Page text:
Ground Hog Day, 1977 - It's been so cold across the Blue Ridge that farmers swear cow's milk freezes between the teat and the pail. But in all the controversy that surrounds the groundhogs around here, nobody - not even those wedded to woolly worm forecasting - believes that the varmint and his shadow have anything to do with the weather.

W. J. Hawk of Jefferson County, Tenn., a gun leader in this self-proclaimed capital of Tennessee groundhog hunting, was all "het up" about fuss over that Punxsutawney groundhog in Pennsylvania."I heard it all morning on the radio coming back from making a deal on some shells in Johnson City. I'm for whatever makes people happy, but that stuff about the groundhog and his shadow is all bull. It's just a damned varmint that digs holes for cows to fall in and to break tractor axles. Huntin' the damn things is a sport only from a distance and there ain't even no trophies for that."

Farmers and hunters from Rabun Gap, Ga., to Fancy Gap, Va., seemed agreed that Marmota Monar , fancy words for an overgrown rodent that locals call a "whistle pig," is mainly a pest to be hunted and eaten only as an act of vengeance. Though there are many prescribed ways to hunt it and cook it, even the most avid groundhog lovers admit when pressed that hunting the varmint is best left to dogs and the best recipe is to feed it to the dogs.

Groundhog hunter Sam Venable, outdoor editor of The Knoxville News Sentinel, says the sport is "better than stomping pigeons," but even he admits that shooting one is "calculated murder." Eating the varmint is more of a problem.

Jim Dykes, a native of Townsend, Tenn., who admits to having eaten a dog more than once, insists that groundhogs can with effort be made edible. "Back where I come from in the Smokies, which is so far back that we had to keep our own tomcat, it was a delicacy. It's not really as stringy as possum, and if you soak it overnight for a day or two in salt water, take the ribs and back meat and filet them in good clear bear grease, put them in a wood stove oven that's biscuit warm and cook it for a half day, it's damn good eating."

Carl Salmons, a dairy farmer near Hillsville, Va., claims that "not even a self-respecting buzzard would eat one. I may be wrong on this but I don't think I've ever seen maggots completely eat one of the things." Salmons says the holes the groundhogs dig and the mounds they build are death on farm equipment and sure-fire traps for broken cattle legs. "A whole den of them will mole an alfalfa field like a lawnmower," he says.

Wiping out groundhogs is impossible, W. J. Hawk allows. "I worked on one that was eating a woman's garden for a year one time," he says. "I tried to shoot it and couldn't and then I poured five gallons of gas in the hole and lit it. The whole damned world shook but I still didn't get him."

Hawk believes groundhogs are "uglier than sin - a reduced mastodon that survived the ice age." The ugliest one he ever saw - weighing about 30 pounds - was carried into his gun shop a couple years back. "This rascal's two front buck teeth had growed down, turned around, and went back up to where they hit him in the nose everytime he took a bite. It was the damnedest thing I ever saw."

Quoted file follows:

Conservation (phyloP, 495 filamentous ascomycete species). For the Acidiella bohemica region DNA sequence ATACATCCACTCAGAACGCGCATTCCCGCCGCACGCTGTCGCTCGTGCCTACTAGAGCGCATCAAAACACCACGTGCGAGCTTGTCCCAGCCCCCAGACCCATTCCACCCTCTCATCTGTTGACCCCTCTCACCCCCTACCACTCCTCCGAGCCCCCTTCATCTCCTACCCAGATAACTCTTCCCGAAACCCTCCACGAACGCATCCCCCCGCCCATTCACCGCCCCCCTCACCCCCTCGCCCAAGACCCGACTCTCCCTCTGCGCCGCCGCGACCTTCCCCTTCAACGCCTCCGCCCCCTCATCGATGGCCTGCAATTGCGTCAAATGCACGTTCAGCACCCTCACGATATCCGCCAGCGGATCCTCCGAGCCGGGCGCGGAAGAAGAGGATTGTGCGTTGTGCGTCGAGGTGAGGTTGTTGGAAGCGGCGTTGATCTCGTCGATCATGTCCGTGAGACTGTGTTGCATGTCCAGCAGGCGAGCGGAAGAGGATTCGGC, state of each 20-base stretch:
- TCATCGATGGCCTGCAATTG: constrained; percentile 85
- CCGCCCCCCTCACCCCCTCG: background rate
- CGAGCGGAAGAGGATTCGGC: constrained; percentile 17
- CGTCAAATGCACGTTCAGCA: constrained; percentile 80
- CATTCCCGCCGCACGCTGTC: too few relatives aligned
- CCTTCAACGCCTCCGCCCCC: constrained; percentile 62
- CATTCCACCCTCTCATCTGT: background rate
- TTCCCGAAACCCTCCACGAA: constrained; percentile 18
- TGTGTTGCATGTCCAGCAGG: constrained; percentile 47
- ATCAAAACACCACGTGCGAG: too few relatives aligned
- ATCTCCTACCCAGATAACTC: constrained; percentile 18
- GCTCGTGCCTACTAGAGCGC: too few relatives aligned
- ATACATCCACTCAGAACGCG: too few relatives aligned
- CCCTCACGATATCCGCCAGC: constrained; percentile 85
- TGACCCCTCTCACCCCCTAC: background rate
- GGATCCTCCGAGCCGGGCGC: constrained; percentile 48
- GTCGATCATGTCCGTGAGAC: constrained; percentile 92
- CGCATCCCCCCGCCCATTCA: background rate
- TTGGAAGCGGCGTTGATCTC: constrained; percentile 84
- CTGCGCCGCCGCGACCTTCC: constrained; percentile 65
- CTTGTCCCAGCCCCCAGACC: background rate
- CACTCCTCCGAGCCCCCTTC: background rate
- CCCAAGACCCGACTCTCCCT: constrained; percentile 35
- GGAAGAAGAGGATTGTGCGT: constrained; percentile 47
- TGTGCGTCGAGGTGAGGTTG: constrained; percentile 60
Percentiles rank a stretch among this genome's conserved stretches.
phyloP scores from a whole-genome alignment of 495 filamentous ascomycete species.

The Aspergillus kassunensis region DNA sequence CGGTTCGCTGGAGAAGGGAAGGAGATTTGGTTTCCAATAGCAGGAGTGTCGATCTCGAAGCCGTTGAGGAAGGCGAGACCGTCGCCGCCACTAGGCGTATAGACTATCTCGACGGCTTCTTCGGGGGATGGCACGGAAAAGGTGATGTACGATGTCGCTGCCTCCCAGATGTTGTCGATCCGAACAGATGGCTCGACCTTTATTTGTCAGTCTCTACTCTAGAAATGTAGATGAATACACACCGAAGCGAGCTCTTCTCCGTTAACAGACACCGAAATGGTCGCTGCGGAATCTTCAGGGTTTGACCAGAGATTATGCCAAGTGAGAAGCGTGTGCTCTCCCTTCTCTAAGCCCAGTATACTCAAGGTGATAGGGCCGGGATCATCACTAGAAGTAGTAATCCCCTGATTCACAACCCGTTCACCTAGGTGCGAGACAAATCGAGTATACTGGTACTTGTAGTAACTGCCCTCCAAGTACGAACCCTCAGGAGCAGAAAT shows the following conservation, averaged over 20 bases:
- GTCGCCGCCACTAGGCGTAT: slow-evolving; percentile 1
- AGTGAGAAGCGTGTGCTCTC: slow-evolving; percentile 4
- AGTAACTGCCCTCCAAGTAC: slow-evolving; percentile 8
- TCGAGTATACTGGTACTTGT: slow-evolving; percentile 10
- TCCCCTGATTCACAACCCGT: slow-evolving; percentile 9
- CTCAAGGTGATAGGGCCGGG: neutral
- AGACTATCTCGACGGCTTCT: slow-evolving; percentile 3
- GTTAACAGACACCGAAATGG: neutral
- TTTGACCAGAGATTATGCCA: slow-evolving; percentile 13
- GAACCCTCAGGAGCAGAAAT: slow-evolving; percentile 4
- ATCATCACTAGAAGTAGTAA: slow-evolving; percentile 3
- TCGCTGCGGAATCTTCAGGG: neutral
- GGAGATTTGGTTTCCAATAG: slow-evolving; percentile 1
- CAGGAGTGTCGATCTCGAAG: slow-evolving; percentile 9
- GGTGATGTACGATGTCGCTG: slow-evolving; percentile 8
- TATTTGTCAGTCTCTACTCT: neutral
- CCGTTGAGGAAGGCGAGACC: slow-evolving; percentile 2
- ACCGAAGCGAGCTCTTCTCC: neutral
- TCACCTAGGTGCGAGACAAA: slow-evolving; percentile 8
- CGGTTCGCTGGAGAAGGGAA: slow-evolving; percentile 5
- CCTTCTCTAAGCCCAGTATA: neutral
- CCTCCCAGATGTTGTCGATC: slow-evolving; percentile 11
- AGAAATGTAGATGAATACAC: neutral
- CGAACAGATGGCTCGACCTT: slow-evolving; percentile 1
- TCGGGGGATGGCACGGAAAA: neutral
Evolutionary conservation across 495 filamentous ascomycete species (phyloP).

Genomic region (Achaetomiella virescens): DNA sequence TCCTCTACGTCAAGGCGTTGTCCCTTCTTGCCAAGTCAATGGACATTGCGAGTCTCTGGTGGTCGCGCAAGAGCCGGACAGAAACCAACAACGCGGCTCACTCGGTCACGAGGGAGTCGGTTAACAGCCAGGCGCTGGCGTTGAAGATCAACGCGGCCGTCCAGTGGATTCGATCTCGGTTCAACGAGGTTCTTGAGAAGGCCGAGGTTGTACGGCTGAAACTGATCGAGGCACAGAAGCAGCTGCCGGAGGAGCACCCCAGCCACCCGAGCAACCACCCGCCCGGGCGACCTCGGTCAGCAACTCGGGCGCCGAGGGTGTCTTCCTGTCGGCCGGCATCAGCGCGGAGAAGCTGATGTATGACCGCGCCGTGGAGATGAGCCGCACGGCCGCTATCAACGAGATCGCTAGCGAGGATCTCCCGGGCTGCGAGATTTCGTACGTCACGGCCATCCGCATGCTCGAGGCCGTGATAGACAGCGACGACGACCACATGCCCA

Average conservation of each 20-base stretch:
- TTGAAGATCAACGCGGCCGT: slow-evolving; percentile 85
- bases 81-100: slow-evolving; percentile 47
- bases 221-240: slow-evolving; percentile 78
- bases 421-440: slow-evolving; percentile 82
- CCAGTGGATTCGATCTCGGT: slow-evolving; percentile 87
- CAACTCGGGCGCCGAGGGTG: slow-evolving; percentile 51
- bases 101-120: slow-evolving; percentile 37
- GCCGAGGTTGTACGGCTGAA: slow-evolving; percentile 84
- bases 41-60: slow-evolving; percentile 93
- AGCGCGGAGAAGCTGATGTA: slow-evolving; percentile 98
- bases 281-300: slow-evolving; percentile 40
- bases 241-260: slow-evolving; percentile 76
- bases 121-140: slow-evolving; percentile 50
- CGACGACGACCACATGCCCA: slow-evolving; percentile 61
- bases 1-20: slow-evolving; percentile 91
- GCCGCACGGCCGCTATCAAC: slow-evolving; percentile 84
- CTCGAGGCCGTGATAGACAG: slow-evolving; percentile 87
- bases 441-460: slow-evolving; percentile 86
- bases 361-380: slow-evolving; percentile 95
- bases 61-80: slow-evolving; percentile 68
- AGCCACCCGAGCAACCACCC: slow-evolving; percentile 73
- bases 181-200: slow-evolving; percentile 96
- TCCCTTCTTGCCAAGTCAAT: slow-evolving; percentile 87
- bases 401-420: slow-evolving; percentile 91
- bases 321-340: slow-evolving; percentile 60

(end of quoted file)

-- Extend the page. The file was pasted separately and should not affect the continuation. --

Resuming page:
Hunters disagrees on exactly the best guns to use on a groundhog, and that debate is half of the fun of the sport - about "35 per cent" one said. Frank Kilgore of Honeybranch, Va., recommends a .22 rifle "with a hollow point short shell." W. J. Hawk believes the best result are achieved at least 150 yards away with a .22-250 caliber rifle and a 16-power scope. "The reason for this gun is that they are more accurate and the bullet will not ricochet and kill the farmer's cow, his hired hand or the farmer."

Hunting a groundhog up close with a .22 Kilgore insists, requires more stealth because the animal is very watchful, "always raising up to see if anybody is coming, and whistling (thus whistle pig) to warn the whole den."

Kilgore maintains strick self-discipline on his groundhog hunting. He claims he always eats them, "even those I pick up that have been run over on the roads." The only groundhog he can remember that left a really bad taste in his mouth was this pet groundhog that wandered over our place from over at Whestone. We kept him for a couple of days trying to get the owner to take him back. He said he wouldn't because it had tore his house up real bad. Then the thing ate our telephone cord in two and we put him in the pot. But it was old or hadn't been eatin' right or something. It had a lot of old yeller fat on it and was real stringy."

The Foxfire students at Rabun Gap, Ga., whose books on mountain folk ways are to print and hillbillies what "Roots" is to television and blacks, agree that Dykes' recipe of a lot of black pepper and "parboiling in spicewood twigs" is the best way to cook groundhogs. "All the spicing," says one veteran eater, "is to keep down the smell."

Several people said groundhog hide was useless except for bootstring and only then after soaking in ashes or lye to remove the fur. There may be other uses, Kilgore says, but as far as mountain folks are concerned, "when we want to know what the weather is going to be, we read the paper."